Persistence of SARS-CoV-2-antibodies against N, S and RBD after natural infection
Background and Objectives: Coronavirus disease 2019 (COVID-19) pandemic has affected most countries in the world. Monitoring the humoral immune responses during the natural course of Severe Acute Respiratory Syndrome Coronavirus-2 (SARS-CoV-2) infection and the duration of them provide useful information for the development of vaccination strategies against this virus and its emerging variants. The importance of the antibody response especially neutralizing antibodies in long-term immunity to SARS-CoV-2 is significant.
Materials and Methods: The present study is a cross-sectional study of sero-epidemiological type that has been proposed to compare the persistence of Immunoglobulin G (IgG) against N (nucleocapsid), S (spike) and RBD (receptor-binding domain) proteins in the community after the time of primary disease. A total of 652 serum samples were collected from hospital staff working in COVID wards, as well as a number of community members with different occupations, among those with positive antibody titers, 86 participated in the resampling test before vaccination.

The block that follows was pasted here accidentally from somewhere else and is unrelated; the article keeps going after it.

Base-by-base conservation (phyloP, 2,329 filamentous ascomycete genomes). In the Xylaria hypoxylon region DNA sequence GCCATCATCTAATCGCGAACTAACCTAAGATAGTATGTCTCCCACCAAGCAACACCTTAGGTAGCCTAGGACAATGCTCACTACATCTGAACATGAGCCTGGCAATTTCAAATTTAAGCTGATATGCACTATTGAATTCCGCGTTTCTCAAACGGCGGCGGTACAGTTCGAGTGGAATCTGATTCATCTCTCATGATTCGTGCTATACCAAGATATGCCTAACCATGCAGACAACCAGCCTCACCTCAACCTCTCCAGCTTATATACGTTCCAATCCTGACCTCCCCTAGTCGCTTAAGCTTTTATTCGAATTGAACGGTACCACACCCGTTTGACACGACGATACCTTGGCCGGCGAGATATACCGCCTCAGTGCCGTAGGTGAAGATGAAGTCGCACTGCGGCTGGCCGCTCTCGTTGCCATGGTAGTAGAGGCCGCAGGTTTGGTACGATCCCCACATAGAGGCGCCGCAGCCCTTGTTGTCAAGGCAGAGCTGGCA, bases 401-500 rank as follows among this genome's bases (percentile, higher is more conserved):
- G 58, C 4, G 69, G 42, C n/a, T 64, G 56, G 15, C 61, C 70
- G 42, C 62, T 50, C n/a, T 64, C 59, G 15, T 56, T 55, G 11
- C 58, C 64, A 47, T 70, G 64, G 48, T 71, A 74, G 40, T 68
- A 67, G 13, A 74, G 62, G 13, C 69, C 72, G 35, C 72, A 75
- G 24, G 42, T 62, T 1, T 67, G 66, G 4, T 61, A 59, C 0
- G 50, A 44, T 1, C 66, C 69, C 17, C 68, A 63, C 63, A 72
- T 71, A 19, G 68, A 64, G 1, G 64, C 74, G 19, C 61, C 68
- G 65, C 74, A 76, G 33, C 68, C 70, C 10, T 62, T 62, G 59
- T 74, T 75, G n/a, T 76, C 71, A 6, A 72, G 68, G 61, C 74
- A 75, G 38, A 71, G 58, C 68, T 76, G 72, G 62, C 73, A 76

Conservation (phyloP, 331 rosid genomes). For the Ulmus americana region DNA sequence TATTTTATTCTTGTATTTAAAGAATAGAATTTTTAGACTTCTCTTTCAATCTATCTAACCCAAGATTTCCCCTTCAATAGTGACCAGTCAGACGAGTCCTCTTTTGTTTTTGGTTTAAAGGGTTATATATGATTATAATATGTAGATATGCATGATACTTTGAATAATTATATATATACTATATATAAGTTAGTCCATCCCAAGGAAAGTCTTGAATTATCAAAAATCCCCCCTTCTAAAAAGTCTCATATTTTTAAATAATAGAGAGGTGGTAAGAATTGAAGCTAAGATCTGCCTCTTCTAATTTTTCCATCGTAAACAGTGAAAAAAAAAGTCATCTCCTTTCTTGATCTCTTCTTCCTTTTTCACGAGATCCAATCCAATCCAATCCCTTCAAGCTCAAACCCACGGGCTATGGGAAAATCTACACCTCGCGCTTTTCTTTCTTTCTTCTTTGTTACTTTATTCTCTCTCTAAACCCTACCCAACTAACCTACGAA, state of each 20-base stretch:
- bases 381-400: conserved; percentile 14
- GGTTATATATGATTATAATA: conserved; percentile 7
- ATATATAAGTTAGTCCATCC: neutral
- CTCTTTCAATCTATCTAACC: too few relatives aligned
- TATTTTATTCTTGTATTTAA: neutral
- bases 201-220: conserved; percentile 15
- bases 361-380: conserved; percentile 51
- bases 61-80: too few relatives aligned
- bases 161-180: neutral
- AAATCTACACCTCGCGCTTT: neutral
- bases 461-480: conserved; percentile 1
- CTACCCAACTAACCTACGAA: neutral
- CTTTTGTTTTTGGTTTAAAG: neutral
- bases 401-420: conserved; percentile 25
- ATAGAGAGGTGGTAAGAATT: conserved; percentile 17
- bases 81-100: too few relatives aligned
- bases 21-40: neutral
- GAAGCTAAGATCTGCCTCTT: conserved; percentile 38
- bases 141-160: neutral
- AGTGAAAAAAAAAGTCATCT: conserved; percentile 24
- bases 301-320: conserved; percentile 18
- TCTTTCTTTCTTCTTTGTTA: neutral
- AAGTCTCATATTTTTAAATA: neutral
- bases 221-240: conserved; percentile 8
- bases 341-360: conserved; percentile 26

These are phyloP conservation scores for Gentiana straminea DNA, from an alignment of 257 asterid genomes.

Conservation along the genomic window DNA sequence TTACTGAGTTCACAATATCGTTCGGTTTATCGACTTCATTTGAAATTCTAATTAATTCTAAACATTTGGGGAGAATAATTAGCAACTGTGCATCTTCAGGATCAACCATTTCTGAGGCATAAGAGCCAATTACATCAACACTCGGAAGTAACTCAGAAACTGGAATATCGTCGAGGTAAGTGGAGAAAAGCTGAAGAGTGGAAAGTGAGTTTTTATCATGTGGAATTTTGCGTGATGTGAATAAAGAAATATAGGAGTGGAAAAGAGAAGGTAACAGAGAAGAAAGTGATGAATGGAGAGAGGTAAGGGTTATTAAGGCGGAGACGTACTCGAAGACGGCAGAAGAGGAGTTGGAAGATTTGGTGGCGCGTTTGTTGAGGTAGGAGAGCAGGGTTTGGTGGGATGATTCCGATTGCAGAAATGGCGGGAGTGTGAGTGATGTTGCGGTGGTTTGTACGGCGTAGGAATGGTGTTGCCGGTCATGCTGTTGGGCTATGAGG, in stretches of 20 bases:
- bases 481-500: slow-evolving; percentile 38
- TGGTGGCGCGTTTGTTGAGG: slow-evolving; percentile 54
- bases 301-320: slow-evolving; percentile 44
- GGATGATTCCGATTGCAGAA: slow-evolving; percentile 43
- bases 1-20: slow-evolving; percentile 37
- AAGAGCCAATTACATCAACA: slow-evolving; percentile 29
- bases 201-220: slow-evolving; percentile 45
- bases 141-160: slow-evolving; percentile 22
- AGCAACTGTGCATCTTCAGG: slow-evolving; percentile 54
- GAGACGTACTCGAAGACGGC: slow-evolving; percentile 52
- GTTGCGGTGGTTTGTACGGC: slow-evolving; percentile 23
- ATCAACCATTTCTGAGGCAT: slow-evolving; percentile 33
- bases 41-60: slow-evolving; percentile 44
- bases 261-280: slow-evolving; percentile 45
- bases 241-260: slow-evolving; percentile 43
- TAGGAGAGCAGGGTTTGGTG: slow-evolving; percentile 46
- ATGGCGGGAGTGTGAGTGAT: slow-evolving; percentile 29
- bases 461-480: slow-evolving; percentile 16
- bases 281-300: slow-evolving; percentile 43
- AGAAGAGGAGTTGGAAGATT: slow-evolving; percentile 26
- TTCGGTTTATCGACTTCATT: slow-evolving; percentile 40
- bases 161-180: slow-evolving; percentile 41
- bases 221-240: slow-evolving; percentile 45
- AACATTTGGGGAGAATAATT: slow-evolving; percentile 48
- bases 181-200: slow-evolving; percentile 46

Results: There was no association between antibody titer and disease severity (p>0.05). A significant decrease in Ab levels was observed in the paired second samples. The highest rate of decrease was related to anti-N, then anti-RBD and anti-S IgG levels, respectively. There is a significant relationship between the initial antibody titer and its reduction over time (p-value <0.05).
Conclusion: Our data revealed that humoral immunity following natural infection of SARS-CoV-2 is detectable for at least 4 months, regardless of disease severity. The most decrease in antibody titer over time was related to anti-N IgG levels.
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|Issue||Vol 15 No 6 (2023)|
|SARS-CoV-2; Antibody persistence; COVID-19; Humoral immunity; Long-term immunity|
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